The above two photographs were shot a few minutes apart, from exactly the same vantage (though at marginally different angles) on a little spit of land underneath a road-bridge overlooking Noosa Lakes, along Queensland’s Sunshine Coast. It was a beautiful sunset, and I wanted to catch the colour of the clouds turning pink as the sun lit them from below. You only get a few minutes to make the most of that sort of colour, as the angle of the sun changes rapidly, and colour builds to intensity, then falls away quickly, and all you’re left with is grey.
The first image (actually taken second) is a regular shot taken with a polarizer, and shows the clouds, their colour, and their reflection in the rippled water. The second shot is taken with the same lens but with what was then my new toy (and still one that doesn’t get a whole load of use, which is a shame cos I really like it), and which I showcase from time-to-time- my ND 400 neutral density filter. By cutting out the light to 1/400th of what it is before the filter goes on but without changing the colour of that light, the ND400 means I can leave the shutter open 400 times as long at the same camera settings without overexposing the shot- thus giving cool effects like moving clouds, smoothed-out water (not that the lake needed much smoothing that evening), and under other circumstances, streaked headlamps or ghosted-out people.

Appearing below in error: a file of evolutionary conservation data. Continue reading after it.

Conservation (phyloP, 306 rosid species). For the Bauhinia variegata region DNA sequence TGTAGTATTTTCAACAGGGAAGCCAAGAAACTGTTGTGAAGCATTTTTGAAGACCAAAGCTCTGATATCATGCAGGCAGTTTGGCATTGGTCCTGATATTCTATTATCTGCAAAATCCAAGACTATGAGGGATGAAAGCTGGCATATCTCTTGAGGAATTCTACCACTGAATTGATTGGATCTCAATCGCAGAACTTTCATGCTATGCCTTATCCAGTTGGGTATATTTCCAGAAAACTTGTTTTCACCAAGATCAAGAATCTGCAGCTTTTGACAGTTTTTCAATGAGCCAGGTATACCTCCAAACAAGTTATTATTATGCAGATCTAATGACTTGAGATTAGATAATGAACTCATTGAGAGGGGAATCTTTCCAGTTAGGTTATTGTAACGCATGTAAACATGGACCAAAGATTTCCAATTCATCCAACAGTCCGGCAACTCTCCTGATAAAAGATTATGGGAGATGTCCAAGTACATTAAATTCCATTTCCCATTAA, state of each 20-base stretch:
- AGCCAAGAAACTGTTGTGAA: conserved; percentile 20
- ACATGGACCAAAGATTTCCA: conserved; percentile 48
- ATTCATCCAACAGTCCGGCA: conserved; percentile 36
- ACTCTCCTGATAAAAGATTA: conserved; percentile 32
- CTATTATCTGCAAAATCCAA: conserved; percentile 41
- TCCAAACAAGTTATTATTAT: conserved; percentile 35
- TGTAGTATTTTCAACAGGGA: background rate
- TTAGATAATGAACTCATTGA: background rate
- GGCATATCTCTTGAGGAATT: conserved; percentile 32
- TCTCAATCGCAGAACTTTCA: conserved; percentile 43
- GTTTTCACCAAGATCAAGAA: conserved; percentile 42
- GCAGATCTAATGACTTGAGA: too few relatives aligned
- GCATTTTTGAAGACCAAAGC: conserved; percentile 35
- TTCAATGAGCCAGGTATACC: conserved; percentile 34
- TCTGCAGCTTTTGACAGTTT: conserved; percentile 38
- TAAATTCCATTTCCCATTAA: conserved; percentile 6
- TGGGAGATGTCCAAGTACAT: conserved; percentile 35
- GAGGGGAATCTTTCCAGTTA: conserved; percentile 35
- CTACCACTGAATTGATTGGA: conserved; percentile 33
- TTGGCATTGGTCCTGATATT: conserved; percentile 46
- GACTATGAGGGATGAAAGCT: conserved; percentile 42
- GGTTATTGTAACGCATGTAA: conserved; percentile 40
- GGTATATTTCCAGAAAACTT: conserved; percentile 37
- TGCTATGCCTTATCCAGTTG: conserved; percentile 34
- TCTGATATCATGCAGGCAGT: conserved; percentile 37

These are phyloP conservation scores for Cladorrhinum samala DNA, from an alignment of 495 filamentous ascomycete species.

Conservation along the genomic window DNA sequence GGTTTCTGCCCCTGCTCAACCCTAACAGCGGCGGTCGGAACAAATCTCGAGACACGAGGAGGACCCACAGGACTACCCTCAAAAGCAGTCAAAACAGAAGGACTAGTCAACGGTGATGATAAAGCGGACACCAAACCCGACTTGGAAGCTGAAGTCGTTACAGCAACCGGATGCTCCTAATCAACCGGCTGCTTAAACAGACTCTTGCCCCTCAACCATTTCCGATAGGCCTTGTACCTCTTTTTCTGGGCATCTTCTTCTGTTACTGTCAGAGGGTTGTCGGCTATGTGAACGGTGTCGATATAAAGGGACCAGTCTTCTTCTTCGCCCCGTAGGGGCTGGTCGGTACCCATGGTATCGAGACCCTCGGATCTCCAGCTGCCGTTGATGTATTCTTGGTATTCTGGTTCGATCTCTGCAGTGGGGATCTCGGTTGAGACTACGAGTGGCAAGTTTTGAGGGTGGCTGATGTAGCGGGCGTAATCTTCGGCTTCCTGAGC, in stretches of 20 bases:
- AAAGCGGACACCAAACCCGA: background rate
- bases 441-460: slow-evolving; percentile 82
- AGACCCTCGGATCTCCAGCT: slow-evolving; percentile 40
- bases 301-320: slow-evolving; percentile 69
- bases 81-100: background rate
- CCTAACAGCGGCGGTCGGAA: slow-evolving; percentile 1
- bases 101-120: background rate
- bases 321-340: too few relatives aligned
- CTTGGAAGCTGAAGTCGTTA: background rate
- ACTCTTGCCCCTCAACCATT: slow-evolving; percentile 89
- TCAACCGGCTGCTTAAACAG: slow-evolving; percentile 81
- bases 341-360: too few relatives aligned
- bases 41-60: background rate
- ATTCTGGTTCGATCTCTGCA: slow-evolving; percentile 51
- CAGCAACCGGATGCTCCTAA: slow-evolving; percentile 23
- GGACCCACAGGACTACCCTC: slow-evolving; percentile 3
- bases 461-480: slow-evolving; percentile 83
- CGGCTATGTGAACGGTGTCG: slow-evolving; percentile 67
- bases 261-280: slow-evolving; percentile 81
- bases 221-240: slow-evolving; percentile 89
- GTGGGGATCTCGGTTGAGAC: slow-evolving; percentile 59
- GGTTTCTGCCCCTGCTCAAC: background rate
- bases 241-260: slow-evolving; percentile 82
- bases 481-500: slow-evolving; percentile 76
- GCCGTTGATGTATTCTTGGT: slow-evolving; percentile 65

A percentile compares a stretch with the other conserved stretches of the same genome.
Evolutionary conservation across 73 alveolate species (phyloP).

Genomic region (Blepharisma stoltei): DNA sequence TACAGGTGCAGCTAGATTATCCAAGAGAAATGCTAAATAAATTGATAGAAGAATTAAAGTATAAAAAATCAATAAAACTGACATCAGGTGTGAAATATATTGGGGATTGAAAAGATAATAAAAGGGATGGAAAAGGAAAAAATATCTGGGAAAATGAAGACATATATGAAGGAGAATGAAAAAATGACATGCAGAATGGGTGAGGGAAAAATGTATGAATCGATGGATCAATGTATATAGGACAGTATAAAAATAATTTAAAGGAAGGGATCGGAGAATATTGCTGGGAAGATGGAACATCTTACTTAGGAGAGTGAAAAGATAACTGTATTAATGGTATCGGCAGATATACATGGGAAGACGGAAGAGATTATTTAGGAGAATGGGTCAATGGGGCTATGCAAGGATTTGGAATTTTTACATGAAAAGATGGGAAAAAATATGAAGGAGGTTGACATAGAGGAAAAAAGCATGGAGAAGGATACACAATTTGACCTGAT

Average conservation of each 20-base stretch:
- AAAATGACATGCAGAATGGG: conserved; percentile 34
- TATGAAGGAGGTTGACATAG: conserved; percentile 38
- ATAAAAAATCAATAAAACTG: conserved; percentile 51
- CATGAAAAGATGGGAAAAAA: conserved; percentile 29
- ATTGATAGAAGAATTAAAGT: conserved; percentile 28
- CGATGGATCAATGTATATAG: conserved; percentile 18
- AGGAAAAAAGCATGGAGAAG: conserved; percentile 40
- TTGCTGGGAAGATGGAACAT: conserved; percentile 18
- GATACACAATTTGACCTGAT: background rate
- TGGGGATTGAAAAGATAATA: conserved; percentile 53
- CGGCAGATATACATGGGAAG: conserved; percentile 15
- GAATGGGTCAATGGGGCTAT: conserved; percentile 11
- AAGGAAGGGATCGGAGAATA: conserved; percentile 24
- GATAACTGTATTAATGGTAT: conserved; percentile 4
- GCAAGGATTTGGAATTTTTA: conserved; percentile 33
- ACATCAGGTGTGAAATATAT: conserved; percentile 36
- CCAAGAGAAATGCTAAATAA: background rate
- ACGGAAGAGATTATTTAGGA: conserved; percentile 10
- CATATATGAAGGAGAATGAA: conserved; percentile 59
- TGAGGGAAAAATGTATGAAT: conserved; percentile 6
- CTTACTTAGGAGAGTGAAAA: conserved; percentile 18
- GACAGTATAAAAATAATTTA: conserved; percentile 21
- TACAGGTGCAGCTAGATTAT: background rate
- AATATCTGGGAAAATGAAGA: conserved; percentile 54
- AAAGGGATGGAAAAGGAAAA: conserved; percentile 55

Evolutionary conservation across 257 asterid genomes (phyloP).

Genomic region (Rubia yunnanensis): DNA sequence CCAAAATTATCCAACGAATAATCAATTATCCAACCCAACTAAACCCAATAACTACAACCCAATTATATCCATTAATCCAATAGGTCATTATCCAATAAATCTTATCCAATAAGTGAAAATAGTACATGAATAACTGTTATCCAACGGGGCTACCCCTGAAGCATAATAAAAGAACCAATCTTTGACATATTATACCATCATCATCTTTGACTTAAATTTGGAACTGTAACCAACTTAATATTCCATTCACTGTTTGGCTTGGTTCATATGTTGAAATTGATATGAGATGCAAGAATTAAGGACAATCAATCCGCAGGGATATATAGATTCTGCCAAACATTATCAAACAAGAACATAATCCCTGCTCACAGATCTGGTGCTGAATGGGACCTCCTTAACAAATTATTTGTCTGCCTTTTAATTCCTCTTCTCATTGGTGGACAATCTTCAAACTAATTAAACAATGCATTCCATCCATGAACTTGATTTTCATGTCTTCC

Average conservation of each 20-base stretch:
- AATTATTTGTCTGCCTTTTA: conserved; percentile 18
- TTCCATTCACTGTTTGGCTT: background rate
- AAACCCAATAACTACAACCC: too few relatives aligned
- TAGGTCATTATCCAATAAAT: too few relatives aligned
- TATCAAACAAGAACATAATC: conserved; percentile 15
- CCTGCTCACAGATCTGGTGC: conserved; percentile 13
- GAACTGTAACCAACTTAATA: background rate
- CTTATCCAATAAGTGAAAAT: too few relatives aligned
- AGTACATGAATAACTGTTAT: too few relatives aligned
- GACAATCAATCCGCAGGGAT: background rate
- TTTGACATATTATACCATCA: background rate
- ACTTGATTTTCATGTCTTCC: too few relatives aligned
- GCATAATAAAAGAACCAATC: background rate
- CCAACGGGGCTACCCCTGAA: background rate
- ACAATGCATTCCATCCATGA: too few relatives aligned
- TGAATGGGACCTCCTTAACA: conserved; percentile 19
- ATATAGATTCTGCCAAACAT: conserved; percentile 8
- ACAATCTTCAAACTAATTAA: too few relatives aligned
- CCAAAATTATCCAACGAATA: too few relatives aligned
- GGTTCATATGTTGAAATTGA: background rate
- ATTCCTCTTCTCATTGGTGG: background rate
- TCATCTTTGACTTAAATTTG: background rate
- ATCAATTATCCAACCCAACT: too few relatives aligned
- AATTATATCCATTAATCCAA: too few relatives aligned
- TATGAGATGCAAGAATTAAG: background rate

It’s a faff to set up as it involves needing a tripod, a pre-focused and pre-framed image, a shutter-release, the switching round of filters, and, of course, sufficient time to actually expose the frame. But it gives a unique photographic style and a cool effect that is one hundred percent ‘natural’ (by which I mean, produced in-camera, and not in some post-processing photography software on a computer someplace; we can debate the pros and cons of this some other time…).
I thought I’d share with you the comparison of the two styles, just for fun.